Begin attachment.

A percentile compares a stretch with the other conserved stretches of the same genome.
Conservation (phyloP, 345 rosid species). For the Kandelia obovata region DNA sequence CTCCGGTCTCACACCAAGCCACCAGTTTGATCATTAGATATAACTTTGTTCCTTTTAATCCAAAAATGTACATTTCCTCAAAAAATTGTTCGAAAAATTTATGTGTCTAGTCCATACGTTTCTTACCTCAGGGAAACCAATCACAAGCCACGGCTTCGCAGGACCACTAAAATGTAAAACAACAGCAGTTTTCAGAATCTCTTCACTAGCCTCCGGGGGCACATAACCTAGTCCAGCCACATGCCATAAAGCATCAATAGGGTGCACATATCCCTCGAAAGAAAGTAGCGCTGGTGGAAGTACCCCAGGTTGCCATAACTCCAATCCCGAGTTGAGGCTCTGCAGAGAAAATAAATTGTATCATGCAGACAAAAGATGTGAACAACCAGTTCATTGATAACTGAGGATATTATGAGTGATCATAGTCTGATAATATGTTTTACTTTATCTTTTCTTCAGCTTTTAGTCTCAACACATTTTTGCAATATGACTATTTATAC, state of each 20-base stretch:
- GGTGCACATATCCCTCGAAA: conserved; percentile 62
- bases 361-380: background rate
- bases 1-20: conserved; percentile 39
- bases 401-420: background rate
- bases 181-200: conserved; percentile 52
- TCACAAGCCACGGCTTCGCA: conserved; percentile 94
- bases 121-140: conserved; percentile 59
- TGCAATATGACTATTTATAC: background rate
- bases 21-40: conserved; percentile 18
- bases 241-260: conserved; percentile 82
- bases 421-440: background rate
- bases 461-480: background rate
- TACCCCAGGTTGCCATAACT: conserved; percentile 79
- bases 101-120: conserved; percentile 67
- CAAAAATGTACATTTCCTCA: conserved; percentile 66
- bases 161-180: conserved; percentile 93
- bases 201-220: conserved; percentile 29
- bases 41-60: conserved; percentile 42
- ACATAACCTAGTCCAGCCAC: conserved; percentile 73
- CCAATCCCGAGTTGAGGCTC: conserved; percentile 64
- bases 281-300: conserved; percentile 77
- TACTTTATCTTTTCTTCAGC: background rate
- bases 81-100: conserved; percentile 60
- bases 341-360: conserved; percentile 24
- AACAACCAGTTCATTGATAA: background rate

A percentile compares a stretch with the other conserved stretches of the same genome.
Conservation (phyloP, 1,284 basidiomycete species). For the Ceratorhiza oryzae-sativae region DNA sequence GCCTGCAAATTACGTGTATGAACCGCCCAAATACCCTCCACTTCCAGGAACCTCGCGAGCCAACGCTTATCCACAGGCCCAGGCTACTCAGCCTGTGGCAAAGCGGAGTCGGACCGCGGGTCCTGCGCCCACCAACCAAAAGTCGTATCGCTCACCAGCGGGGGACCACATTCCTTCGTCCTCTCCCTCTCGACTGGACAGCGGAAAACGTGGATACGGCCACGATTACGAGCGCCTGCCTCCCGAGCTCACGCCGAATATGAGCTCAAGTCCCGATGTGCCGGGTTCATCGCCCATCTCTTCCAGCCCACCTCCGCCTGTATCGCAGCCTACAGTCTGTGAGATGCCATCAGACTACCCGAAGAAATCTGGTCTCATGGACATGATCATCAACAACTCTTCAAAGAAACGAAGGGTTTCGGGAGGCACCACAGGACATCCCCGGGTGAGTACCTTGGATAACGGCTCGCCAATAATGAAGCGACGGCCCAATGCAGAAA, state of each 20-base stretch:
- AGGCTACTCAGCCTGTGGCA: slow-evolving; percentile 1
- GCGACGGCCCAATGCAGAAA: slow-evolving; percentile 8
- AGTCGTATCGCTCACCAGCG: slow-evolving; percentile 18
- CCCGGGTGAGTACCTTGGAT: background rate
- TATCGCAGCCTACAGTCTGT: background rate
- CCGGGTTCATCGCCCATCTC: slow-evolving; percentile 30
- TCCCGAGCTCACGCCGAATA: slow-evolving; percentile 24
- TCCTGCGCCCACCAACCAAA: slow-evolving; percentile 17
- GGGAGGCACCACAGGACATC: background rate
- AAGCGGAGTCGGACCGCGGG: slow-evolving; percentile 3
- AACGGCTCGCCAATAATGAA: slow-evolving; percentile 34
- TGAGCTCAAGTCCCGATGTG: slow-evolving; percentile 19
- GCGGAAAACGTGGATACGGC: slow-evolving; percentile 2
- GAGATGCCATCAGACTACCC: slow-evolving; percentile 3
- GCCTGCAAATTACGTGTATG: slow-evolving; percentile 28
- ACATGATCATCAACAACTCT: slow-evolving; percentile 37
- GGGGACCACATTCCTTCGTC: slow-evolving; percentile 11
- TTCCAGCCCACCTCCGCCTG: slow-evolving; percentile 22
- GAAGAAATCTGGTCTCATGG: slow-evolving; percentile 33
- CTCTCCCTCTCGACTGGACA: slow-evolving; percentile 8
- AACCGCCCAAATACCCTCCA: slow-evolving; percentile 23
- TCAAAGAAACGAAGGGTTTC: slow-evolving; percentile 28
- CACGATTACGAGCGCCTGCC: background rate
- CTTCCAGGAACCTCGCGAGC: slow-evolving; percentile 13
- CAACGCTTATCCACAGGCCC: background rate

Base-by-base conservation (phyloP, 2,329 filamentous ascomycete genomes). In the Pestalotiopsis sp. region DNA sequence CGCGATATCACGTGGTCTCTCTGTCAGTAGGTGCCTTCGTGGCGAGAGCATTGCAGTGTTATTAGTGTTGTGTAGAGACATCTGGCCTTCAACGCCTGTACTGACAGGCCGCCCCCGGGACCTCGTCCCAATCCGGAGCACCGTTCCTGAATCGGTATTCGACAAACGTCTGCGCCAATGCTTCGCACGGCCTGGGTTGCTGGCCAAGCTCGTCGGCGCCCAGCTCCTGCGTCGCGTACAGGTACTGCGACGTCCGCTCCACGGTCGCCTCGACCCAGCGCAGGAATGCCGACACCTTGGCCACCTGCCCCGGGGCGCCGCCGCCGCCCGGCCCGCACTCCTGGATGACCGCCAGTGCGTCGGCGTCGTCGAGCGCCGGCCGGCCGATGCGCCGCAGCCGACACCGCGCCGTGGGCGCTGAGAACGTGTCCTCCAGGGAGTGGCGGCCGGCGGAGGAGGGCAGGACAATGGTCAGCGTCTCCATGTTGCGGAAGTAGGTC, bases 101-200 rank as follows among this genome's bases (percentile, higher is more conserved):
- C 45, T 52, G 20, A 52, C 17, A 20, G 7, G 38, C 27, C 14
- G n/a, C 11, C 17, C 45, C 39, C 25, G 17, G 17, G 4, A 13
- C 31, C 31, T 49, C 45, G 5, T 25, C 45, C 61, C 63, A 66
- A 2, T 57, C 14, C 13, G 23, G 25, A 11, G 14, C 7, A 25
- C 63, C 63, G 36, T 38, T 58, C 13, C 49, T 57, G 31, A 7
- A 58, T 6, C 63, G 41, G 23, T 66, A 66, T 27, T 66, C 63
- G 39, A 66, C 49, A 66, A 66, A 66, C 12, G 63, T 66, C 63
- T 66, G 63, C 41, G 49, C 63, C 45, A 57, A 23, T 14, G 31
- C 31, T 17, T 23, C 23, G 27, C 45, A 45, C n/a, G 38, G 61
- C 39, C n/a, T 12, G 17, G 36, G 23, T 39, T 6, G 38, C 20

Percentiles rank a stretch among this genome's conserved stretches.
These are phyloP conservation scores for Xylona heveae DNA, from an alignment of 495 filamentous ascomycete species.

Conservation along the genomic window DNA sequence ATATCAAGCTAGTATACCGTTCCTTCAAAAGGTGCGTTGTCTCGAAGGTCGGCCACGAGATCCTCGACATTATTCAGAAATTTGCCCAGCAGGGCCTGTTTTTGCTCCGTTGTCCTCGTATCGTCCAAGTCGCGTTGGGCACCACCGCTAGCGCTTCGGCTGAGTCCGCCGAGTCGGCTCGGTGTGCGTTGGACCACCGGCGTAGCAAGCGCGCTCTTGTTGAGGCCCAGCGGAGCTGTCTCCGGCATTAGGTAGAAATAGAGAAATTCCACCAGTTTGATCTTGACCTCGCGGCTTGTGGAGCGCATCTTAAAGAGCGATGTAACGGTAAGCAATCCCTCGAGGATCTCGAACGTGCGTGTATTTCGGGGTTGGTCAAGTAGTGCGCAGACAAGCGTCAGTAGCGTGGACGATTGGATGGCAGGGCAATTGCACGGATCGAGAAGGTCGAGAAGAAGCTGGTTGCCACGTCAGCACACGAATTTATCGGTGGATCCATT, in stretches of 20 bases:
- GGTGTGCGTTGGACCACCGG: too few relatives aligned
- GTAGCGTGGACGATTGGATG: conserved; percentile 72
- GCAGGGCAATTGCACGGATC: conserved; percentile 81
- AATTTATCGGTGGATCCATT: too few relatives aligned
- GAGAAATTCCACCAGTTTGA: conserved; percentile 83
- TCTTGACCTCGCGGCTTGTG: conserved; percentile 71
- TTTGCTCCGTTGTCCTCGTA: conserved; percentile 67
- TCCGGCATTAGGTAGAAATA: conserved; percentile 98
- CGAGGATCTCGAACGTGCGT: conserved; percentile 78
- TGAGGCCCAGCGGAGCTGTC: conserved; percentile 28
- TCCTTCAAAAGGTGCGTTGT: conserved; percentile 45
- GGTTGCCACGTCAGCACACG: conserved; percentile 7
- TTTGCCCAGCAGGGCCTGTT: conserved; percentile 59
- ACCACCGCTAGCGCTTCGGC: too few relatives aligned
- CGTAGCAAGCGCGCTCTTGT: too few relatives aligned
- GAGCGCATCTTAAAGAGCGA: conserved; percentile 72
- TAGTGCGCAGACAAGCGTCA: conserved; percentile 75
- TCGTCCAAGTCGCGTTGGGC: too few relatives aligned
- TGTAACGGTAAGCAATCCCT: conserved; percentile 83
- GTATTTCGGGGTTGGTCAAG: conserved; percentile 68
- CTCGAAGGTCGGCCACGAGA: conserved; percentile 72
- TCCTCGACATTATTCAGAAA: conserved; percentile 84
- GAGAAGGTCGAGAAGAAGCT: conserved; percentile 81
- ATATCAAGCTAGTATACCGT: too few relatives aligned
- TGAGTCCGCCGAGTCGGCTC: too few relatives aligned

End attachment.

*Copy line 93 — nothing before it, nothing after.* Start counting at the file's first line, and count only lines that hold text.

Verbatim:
- TGAGTCCGCCGAGTCGGCTC: too few relatives aligned